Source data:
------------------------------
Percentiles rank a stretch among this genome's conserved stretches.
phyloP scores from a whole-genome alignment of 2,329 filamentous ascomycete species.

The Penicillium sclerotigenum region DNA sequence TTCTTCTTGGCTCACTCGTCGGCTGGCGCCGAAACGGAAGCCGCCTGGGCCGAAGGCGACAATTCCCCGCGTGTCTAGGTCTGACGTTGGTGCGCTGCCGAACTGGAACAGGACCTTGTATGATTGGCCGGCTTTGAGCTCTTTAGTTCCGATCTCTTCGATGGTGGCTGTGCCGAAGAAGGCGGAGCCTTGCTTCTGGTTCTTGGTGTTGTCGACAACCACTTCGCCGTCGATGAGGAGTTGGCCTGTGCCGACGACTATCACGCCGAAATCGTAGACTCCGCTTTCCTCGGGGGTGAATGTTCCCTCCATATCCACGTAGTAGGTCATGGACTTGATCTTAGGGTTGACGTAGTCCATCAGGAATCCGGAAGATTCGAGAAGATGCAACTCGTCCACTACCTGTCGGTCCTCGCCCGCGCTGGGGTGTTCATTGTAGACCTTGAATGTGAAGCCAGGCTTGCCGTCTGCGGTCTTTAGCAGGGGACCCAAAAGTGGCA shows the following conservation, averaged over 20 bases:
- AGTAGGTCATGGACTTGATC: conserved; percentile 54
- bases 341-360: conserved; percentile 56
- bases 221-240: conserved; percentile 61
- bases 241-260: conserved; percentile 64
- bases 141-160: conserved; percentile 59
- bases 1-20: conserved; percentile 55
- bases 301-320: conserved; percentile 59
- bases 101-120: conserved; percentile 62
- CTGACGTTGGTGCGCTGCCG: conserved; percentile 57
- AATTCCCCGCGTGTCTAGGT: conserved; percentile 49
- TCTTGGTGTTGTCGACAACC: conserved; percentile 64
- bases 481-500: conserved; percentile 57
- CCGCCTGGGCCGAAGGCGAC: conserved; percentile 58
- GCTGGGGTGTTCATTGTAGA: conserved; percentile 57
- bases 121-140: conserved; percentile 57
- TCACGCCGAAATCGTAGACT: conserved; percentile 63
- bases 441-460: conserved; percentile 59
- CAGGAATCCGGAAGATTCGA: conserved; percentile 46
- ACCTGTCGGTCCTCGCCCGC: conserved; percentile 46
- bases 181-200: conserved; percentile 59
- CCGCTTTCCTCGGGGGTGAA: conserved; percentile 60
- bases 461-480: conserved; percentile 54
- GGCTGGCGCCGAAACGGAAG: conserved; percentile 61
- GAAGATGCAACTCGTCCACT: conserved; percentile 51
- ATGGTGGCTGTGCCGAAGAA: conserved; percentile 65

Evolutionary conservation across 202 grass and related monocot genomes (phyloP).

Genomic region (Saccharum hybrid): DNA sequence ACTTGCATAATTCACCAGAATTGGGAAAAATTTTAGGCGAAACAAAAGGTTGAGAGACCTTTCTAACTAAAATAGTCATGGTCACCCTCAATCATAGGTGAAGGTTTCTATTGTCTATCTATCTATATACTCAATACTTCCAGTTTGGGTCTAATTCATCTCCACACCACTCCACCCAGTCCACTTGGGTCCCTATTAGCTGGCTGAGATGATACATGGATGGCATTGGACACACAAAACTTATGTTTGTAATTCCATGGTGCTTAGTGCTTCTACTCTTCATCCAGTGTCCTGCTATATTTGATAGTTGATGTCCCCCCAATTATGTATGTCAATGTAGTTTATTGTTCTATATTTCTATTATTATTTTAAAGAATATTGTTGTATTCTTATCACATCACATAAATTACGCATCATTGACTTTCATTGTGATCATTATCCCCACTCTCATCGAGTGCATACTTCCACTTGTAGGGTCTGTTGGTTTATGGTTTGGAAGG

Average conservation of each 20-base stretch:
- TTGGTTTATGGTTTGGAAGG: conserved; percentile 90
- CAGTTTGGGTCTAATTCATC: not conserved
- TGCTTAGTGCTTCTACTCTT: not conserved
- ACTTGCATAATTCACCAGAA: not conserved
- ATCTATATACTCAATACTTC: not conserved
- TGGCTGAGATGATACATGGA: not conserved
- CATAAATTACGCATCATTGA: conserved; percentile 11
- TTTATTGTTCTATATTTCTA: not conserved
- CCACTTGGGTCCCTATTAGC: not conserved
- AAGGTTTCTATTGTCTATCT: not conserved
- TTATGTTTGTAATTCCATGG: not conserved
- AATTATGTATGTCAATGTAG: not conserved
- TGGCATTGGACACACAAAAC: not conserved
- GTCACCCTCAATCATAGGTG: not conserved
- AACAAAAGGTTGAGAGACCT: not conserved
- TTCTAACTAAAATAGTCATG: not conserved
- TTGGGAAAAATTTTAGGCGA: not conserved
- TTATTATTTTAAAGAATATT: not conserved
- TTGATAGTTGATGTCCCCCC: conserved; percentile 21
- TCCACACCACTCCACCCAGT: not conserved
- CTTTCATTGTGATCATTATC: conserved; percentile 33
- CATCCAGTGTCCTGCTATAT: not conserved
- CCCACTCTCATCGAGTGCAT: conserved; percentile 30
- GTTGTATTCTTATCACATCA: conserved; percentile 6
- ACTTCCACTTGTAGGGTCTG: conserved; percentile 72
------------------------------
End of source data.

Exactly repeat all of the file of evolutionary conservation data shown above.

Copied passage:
Percentiles rank a stretch among this genome's conserved stretches.
phyloP scores from a whole-genome alignment of 2,329 filamentous ascomycete species.

The Penicillium sclerotigenum region DNA sequence TTCTTCTTGGCTCACTCGTCGGCTGGCGCCGAAACGGAAGCCGCCTGGGCCGAAGGCGACAATTCCCCGCGTGTCTAGGTCTGACGTTGGTGCGCTGCCGAACTGGAACAGGACCTTGTATGATTGGCCGGCTTTGAGCTCTTTAGTTCCGATCTCTTCGATGGTGGCTGTGCCGAAGAAGGCGGAGCCTTGCTTCTGGTTCTTGGTGTTGTCGACAACCACTTCGCCGTCGATGAGGAGTTGGCCTGTGCCGACGACTATCACGCCGAAATCGTAGACTCCGCTTTCCTCGGGGGTGAATGTTCCCTCCATATCCACGTAGTAGGTCATGGACTTGATCTTAGGGTTGACGTAGTCCATCAGGAATCCGGAAGATTCGAGAAGATGCAACTCGTCCACTACCTGTCGGTCCTCGCCCGCGCTGGGGTGTTCATTGTAGACCTTGAATGTGAAGCCAGGCTTGCCGTCTGCGGTCTTTAGCAGGGGACCCAAAAGTGGCA shows the following conservation, averaged over 20 bases:
- AGTAGGTCATGGACTTGATC: conserved; percentile 54
- bases 341-360: conserved; percentile 56
- bases 221-240: conserved; percentile 61
- bases 241-260: conserved; percentile 64
- bases 141-160: conserved; percentile 59
- bases 1-20: conserved; percentile 55
- bases 301-320: conserved; percentile 59
- bases 101-120: conserved; percentile 62
- CTGACGTTGGTGCGCTGCCG: conserved; percentile 57
- AATTCCCCGCGTGTCTAGGT: conserved; percentile 49
- TCTTGGTGTTGTCGACAACC: conserved; percentile 64
- bases 481-500: conserved; percentile 57
- CCGCCTGGGCCGAAGGCGAC: conserved; percentile 58
- GCTGGGGTGTTCATTGTAGA: conserved; percentile 57
- bases 121-140: conserved; percentile 57
- TCACGCCGAAATCGTAGACT: conserved; percentile 63
- bases 441-460: conserved; percentile 59
- CAGGAATCCGGAAGATTCGA: conserved; percentile 46
- ACCTGTCGGTCCTCGCCCGC: conserved; percentile 46
- bases 181-200: conserved; percentile 59
- CCGCTTTCCTCGGGGGTGAA: conserved; percentile 60
- bases 461-480: conserved; percentile 54
- GGCTGGCGCCGAAACGGAAG: conserved; percentile 61
- GAAGATGCAACTCGTCCACT: conserved; percentile 51
- ATGGTGGCTGTGCCGAAGAA: conserved; percentile 65

Evolutionary conservation across 202 grass and related monocot genomes (phyloP).

Genomic region (Saccharum hybrid): DNA sequence ACTTGCATAATTCACCAGAATTGGGAAAAATTTTAGGCGAAACAAAAGGTTGAGAGACCTTTCTAACTAAAATAGTCATGGTCACCCTCAATCATAGGTGAAGGTTTCTATTGTCTATCTATCTATATACTCAATACTTCCAGTTTGGGTCTAATTCATCTCCACACCACTCCACCCAGTCCACTTGGGTCCCTATTAGCTGGCTGAGATGATACATGGATGGCATTGGACACACAAAACTTATGTTTGTAATTCCATGGTGCTTAGTGCTTCTACTCTTCATCCAGTGTCCTGCTATATTTGATAGTTGATGTCCCCCCAATTATGTATGTCAATGTAGTTTATTGTTCTATATTTCTATTATTATTTTAAAGAATATTGTTGTATTCTTATCACATCACATAAATTACGCATCATTGACTTTCATTGTGATCATTATCCCCACTCTCATCGAGTGCATACTTCCACTTGTAGGGTCTGTTGGTTTATGGTTTGGAAGG

Average conservation of each 20-base stretch:
- TTGGTTTATGGTTTGGAAGG: conserved; percentile 90
- CAGTTTGGGTCTAATTCATC: not conserved
- TGCTTAGTGCTTCTACTCTT: not conserved
- ACTTGCATAATTCACCAGAA: not conserved
- ATCTATATACTCAATACTTC: not conserved
- TGGCTGAGATGATACATGGA: not conserved
- CATAAATTACGCATCATTGA: conserved; percentile 11
- TTTATTGTTCTATATTTCTA: not conserved
- CCACTTGGGTCCCTATTAGC: not conserved
- AAGGTTTCTATTGTCTATCT: not conserved
- TTATGTTTGTAATTCCATGG: not conserved
- AATTATGTATGTCAATGTAG: not conserved
- TGGCATTGGACACACAAAAC: not conserved
- GTCACCCTCAATCATAGGTG: not conserved
- AACAAAAGGTTGAGAGACCT: not conserved
- TTCTAACTAAAATAGTCATG: not conserved
- TTGGGAAAAATTTTAGGCGA: not conserved
- TTATTATTTTAAAGAATATT: not conserved
- TTGATAGTTGATGTCCCCCC: conserved; percentile 21
- TCCACACCACTCCACCCAGT: not conserved
- CTTTCATTGTGATCATTATC: conserved; percentile 33
- CATCCAGTGTCCTGCTATAT: not conserved
- CCCACTCTCATCGAGTGCAT: conserved; percentile 30
- GTTGTATTCTTATCACATCA: conserved; percentile 6
- ACTTCCACTTGTAGGGTCTG: conserved; percentile 72